Jobs threat on HMS Warrior as consultation into ship’s future begins

HMS Warrior     Picture: Keith Allso
HMS Warrior Picture: Keith Allso
The Russian destroyer Vice Admiral Kulakov as seen from HMS Somerset in the Moray Firth

Royal Navy ship shadows a Russian destroyer

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JOBS tending to one of the UK’s prime maritime heritage attractions are under threat after museum bosses announced plans to ‘restructure’ the business.

Fears have been raised that 15 staff at HMS Warrior could be sacked, with further fears the volunteer workforce could also see major cutbacks.

It comes a month after the National Museum of the Royal Navy (NMRN) took over the running of the ship, based at Portsmouth’s Historic Dockyard.

A meeting held between museum chiefs and the 40 staff at the site has since been held.

During this, workers were told there would be a restructuring of how the museum operates in the wake of the takeover from The Warrior Preservation Trust.

A source at HMS Warrior, who asked not to be named, said: ‘The morale of the ship just went down to minus two degrees. The ship’s heart is being ripped out.

‘I’ve been here for four-and- a-half years and we’re like a family. When I spoke to one of the staff members after this meeting they said that 15 people could be going.

‘It’s a complete disgrace.’

The News understands that a number of roles currently on Warrior are set to be shifted, with some aspects being melded with jobs at the Historic Dockyard.

Under the consultation into the restructure, some workers could be taken away from Warrior, with their skills being used on the likes of HMS Victory.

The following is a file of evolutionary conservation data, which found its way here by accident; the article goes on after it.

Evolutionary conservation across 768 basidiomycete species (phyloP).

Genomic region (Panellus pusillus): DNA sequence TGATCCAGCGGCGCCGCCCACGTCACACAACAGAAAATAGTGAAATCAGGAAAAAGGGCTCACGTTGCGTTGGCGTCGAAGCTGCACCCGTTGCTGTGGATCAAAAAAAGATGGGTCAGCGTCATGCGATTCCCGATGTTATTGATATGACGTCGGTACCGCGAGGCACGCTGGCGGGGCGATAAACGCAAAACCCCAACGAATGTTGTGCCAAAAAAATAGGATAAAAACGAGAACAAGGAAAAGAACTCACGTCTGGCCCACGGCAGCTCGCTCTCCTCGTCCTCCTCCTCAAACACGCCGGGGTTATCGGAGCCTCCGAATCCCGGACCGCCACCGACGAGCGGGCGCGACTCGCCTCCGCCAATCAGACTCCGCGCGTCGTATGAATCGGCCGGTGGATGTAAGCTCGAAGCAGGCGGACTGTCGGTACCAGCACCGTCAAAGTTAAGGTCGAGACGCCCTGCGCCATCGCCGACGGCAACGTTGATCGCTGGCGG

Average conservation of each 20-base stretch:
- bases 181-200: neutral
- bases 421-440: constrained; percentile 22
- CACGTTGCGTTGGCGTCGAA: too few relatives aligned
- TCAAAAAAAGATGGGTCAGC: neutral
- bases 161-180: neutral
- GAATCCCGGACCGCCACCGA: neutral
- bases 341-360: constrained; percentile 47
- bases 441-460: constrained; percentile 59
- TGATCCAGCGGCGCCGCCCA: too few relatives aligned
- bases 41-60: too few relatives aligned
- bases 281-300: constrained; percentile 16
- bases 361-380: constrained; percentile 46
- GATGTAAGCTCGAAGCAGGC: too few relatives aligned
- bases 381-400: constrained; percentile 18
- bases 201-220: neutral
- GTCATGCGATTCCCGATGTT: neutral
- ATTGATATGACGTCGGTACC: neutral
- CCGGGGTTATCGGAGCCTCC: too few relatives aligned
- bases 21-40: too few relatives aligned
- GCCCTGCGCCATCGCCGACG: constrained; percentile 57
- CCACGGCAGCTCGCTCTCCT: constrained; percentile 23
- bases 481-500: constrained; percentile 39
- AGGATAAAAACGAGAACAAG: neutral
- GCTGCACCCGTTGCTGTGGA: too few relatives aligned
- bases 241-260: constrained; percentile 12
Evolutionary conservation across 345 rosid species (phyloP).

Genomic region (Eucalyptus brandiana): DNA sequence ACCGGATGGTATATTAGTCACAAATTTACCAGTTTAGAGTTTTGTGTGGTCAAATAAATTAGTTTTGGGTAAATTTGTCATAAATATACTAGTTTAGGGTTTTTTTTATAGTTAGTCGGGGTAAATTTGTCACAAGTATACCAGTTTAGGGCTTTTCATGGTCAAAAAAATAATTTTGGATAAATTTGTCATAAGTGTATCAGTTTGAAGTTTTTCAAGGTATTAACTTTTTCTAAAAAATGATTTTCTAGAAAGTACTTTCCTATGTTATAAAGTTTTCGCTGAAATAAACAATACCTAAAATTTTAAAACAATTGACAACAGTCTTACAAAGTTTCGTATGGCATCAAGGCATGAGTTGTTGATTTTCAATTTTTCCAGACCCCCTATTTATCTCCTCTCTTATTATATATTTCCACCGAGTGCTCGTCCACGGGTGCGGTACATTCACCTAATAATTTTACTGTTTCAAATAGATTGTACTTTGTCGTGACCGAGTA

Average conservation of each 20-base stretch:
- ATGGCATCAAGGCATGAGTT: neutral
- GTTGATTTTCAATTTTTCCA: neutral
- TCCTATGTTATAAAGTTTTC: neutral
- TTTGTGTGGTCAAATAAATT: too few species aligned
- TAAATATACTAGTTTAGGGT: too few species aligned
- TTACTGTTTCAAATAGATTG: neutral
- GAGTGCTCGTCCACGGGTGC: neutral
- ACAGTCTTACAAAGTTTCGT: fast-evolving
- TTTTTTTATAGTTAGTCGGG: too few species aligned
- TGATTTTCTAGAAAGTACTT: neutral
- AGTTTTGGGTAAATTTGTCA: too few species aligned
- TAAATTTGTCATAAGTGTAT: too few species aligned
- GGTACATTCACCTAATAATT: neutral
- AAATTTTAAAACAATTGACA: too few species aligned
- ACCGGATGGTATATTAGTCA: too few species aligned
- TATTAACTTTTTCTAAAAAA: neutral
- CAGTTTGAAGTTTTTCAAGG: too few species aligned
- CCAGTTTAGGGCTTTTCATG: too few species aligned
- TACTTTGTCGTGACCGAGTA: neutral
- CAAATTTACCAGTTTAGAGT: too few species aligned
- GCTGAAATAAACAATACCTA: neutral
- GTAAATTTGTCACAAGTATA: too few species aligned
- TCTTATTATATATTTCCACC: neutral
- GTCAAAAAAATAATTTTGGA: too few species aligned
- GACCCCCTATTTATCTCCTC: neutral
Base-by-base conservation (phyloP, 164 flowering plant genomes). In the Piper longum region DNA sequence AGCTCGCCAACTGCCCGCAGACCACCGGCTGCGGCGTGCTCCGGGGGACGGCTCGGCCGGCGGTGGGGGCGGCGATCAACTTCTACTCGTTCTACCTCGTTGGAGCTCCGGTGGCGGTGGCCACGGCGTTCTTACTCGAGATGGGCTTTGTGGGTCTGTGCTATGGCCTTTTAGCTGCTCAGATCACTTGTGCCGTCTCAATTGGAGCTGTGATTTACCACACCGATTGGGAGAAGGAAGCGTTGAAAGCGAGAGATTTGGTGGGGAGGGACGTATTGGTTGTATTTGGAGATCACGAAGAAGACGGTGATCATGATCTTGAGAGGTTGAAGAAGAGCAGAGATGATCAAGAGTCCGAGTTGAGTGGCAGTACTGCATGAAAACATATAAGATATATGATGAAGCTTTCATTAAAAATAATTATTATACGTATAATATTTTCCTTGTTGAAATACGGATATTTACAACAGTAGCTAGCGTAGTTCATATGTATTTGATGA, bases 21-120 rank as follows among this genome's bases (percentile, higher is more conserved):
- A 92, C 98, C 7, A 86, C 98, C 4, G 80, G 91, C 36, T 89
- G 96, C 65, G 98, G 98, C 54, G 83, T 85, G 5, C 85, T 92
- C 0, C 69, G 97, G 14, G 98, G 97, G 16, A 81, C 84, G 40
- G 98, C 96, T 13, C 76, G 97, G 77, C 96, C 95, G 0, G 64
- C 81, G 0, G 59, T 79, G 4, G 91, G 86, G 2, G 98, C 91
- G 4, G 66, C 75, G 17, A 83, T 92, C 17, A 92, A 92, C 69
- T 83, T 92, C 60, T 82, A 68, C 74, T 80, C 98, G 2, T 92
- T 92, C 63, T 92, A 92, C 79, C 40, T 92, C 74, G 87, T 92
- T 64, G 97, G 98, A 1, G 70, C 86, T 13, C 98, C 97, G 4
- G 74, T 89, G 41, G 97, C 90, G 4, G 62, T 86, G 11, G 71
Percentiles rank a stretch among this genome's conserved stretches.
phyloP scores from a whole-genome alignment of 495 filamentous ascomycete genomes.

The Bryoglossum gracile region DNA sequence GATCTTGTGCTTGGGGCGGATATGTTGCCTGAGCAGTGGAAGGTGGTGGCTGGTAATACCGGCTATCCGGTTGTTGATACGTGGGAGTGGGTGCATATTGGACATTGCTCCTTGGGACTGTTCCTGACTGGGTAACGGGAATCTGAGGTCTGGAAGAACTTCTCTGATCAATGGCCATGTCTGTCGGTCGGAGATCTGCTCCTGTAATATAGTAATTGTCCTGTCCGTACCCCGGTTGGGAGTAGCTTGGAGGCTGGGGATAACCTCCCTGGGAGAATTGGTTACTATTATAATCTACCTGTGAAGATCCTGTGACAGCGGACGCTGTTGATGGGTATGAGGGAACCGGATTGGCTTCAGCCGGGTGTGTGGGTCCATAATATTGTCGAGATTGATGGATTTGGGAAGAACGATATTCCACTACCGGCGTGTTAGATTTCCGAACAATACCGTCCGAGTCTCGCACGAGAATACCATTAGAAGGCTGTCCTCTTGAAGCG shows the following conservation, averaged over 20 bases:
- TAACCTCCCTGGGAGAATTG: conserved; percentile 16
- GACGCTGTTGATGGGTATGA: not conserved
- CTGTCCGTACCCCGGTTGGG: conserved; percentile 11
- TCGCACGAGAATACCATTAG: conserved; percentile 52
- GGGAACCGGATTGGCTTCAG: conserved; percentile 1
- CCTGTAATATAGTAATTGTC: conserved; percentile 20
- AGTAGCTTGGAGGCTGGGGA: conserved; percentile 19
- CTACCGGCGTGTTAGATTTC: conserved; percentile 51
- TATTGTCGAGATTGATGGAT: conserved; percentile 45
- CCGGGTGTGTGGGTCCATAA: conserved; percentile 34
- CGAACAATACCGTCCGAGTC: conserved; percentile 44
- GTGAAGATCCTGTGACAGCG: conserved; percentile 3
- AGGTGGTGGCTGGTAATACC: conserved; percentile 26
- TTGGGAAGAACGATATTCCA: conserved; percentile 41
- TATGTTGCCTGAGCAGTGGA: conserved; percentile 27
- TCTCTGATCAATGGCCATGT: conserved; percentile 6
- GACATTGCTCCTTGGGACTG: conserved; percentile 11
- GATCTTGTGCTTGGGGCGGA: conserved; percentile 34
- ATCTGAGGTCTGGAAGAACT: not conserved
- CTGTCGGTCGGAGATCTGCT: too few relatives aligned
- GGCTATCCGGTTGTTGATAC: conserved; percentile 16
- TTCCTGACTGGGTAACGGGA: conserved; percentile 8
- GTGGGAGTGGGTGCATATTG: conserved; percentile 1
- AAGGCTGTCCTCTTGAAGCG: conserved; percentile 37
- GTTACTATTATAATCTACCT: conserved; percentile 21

However, some posts may no longer be needed, with the roles being made redundant.

Fears have also been raised the number of volunteers could be cut in the restructure.

Currently there are about 70 on the books, with an average of 10 working every day on Warrior guiding visitors around the ship.

But a source claimed the daily number of volunteers needed for Warrior could be cut to four, with other supporters being given roles elsewhere in the dockyard.

‘This is ridiculous because it will mean we will only have one volunteer per deck – they will have to deal with an entire deck of visitors by themselves,’ the source said.

A spokeswoman at the NMRN did not confirm if there were plans to cut jobs or reduce volunteer numbers.

However, she said: ‘I can confirm that a consultation has been launched into the restructuring of HMS Warrior. Staff and volunteers have been informed about this.’

HMS Warrior was built in 1860 and was Britain’s first iron-clad battleship.

She arrived at the dockyard 30 years ago and welcomes about 330,000 visitors a year.

As previously reported, NMRN has temporarily suspended volunteers from working at the Explosion! Museum in Gosport amid on-going changes.